Marketing is defined as the process or technique of promoting, selling and distributing a product or service. When we reflect on the history of marketing, techniques have certainly changed based on the trends of society. At its core, the end goal of direct marketing has not changed, but it has experienced many fundamental changes due to the demands of consumers and technology. Time reveals that it pays to be nimble and flexible when it comes to marketing strategies. In order to stay relevant, brands have to capture current consumers interest through innovative and strategic campaigns that engage them on multiple networks.
Since the early 2000s, brands have considered Generation Y as a primary target market. This trend has evolved and grown into 2015 where “Millenials” now have more purchasing power than ever before. They are an on-the-go generation with countless options who seek instant gratification and current marketing tactics reflect that. Taking a moment to analyze them can translate insight about the current generation.
The connection between mobility and brand engagement changed the rules for marketers and will only continue to grow stronger. Social media marketing has rapidly increased in the past 5 years, including a recent update which allows companies to market on Instagram. Millenials value brands that offer opportunities to express themselves and Instagram encourages creativity through editing and sharing content. The key message is that pictures speak louder than words to this generation. Photo sharing advertising is a way today’s consumers can connect with others through creative expression. If you are looking to target Millenials on Instagram you are undoubtedly going to find them, as it is ranks number ten in worldwide leading social networks.
According to a study conducted by InsightExpress, two out of every five Millenials say they would feel anxious without their smartphones. Now more than ever, marketers are using social media profiles as a way to learn more about their clients and target audience. This is a major shift from previous generations in the way online privacy is used. For example, using a Facebook profile as a login to connect to a different website offers a convenient option, by subtracting the lag time of re-entering information. Additionally, there is a sense of credibility and validity associated with the new website since you are already familiar with Facebook. Instead of feeling at risk to share information online, Millenials are open and focused on the potential advancements and benefits it has to offer.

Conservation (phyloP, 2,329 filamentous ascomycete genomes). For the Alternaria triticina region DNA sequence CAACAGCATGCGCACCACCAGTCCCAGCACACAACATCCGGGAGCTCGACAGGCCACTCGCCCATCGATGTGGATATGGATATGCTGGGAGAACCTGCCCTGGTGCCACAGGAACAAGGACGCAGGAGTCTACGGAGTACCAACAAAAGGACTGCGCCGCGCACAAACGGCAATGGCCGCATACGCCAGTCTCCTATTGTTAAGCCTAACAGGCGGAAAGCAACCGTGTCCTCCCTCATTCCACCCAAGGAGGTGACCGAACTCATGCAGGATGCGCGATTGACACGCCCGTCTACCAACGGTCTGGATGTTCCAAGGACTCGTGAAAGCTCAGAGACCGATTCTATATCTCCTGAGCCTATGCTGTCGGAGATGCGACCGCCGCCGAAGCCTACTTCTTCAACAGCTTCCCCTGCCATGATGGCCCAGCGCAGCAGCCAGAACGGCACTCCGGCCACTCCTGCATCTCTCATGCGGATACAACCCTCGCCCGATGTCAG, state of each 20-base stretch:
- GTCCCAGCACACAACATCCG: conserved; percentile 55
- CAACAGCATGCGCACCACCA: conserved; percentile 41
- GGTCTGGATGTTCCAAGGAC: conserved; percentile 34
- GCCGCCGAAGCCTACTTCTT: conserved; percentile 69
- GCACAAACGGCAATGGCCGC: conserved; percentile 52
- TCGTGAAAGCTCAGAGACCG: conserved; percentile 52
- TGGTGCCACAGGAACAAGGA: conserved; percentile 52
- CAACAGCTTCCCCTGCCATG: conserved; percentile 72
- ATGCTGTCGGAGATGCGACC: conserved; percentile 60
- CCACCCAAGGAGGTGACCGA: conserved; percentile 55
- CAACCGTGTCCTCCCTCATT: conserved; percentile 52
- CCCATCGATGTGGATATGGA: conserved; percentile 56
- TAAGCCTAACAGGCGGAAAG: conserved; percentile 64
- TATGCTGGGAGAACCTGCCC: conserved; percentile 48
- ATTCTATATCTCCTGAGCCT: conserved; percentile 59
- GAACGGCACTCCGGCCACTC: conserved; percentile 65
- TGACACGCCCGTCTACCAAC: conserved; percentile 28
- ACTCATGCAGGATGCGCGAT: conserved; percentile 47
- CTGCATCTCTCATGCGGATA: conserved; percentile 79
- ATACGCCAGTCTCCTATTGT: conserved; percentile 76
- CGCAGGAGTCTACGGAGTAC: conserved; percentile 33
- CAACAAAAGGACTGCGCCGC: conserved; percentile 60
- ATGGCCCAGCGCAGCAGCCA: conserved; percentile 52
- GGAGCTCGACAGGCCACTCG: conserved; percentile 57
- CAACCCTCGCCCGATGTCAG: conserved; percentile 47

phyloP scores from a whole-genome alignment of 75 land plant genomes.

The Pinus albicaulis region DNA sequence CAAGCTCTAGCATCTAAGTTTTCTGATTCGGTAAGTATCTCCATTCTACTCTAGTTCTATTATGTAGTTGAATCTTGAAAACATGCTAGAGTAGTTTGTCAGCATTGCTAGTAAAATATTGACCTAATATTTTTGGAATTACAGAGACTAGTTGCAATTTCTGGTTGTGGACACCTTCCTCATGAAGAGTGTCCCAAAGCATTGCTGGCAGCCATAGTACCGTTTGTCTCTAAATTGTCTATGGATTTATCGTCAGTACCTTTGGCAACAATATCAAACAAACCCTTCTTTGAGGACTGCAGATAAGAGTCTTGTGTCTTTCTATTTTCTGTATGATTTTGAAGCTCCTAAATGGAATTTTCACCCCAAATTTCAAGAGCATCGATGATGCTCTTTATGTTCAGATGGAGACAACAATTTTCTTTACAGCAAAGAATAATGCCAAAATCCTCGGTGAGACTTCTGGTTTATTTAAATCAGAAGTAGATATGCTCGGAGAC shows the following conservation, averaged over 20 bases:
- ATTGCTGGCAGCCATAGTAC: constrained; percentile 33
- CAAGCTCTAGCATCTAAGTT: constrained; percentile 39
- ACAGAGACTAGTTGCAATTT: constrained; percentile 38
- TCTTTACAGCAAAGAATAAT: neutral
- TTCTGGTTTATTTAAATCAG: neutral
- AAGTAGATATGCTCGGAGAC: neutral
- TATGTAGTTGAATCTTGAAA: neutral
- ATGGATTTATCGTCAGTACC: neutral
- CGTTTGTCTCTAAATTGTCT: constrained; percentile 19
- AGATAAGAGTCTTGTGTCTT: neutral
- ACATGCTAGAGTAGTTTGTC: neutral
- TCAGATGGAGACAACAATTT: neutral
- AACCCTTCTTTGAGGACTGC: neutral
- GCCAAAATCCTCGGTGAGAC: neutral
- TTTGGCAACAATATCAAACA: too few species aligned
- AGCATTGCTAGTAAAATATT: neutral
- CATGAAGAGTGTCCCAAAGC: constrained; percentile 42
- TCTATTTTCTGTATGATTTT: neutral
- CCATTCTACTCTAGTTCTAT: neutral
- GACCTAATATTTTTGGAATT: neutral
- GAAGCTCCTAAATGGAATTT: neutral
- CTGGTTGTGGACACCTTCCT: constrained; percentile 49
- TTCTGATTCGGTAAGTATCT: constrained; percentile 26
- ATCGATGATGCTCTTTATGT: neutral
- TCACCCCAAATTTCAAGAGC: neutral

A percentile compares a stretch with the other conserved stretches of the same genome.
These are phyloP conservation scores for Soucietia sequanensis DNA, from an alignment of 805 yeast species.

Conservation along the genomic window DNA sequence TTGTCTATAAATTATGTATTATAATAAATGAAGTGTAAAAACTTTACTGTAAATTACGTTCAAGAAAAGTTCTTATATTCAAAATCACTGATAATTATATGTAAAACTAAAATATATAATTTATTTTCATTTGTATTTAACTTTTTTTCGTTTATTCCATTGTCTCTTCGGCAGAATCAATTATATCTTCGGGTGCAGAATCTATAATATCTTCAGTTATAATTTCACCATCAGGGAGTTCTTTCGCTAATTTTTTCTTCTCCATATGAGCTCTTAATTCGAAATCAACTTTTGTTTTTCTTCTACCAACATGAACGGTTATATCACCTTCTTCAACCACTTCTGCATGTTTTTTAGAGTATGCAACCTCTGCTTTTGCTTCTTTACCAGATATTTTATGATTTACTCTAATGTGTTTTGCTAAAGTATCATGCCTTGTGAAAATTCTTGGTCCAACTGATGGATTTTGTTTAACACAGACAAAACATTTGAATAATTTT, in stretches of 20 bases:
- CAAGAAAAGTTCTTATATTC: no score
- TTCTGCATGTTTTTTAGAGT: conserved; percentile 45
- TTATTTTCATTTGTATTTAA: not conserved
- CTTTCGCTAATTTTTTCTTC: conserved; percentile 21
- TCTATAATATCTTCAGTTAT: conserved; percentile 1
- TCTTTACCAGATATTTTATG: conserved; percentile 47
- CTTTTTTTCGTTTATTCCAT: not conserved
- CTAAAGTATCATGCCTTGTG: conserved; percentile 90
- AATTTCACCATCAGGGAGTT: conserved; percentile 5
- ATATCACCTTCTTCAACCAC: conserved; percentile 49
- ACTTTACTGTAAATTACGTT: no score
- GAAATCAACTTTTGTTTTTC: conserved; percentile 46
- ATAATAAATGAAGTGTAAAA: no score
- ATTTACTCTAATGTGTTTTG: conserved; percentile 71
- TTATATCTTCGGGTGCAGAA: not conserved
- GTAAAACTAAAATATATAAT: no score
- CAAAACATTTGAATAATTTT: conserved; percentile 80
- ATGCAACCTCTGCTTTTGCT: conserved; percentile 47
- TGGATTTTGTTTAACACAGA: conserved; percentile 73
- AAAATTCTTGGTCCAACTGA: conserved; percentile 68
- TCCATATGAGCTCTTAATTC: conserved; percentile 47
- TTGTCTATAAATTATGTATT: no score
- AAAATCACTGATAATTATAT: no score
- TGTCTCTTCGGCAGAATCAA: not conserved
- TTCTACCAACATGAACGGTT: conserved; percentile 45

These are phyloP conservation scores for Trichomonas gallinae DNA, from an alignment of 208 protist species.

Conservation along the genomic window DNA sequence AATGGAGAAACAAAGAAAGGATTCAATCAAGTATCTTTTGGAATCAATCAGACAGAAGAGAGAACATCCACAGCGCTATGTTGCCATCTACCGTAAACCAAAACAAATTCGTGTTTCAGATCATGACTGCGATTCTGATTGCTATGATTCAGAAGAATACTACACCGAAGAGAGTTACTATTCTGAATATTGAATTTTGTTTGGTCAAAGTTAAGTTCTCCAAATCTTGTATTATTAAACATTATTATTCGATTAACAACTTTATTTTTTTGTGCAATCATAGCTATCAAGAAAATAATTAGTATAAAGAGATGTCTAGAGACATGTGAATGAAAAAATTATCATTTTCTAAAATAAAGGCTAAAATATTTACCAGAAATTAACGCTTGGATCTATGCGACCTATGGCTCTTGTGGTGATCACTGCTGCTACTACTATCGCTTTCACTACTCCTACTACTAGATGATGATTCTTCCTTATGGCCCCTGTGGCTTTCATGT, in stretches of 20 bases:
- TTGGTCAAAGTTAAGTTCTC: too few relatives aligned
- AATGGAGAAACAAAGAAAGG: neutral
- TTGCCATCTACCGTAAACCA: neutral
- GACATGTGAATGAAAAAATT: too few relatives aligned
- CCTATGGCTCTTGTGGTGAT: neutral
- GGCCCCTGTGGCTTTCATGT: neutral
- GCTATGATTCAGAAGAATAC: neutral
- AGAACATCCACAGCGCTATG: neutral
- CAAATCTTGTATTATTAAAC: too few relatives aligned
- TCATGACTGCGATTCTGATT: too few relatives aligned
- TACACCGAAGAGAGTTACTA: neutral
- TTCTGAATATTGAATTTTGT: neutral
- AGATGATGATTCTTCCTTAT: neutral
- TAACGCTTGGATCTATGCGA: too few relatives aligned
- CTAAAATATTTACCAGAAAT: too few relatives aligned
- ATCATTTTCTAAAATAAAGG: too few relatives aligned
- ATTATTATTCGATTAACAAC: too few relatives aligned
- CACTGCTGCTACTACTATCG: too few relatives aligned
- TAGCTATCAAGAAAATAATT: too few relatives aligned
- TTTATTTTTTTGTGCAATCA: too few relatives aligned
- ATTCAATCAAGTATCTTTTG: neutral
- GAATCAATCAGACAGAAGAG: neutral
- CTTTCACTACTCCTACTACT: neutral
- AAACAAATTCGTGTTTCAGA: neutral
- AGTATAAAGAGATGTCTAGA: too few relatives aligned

Since information is given more freely, marketers are able to personalize ads, offers, and consumers’ overall experience with digital marketing. The majority of Millenials’ activity is traceable and therefore has caused marketing to become much more data-driven. Reviews, comments, advice and even online rants have a louder voice than the message or tone the brand has crafted. Unlike any other generation, in order to remain significant, marketers must understand that they do not control the entire message. Campaigns are required to be timely yet skillful. A successful consumer experience is defined by other consumers as well as the brand. Instead of only pushing out brand messaging, the new marketing role requires understanding consumers’ needs, before someone else figures it out faster. Millenials have a loud voice and are not afraid to show it, but if you ignore them you will be left in the dark.
Marketing has adapted accordingly for a world where some of the most significant consumers could not imagine life without the Internet. These consumers are driven more by experiences and opportunities they can share, rather than just a purchase. Millenials have made their demands apparent and analyzing their effect reveals a redefined way to interact with brands indefinitely.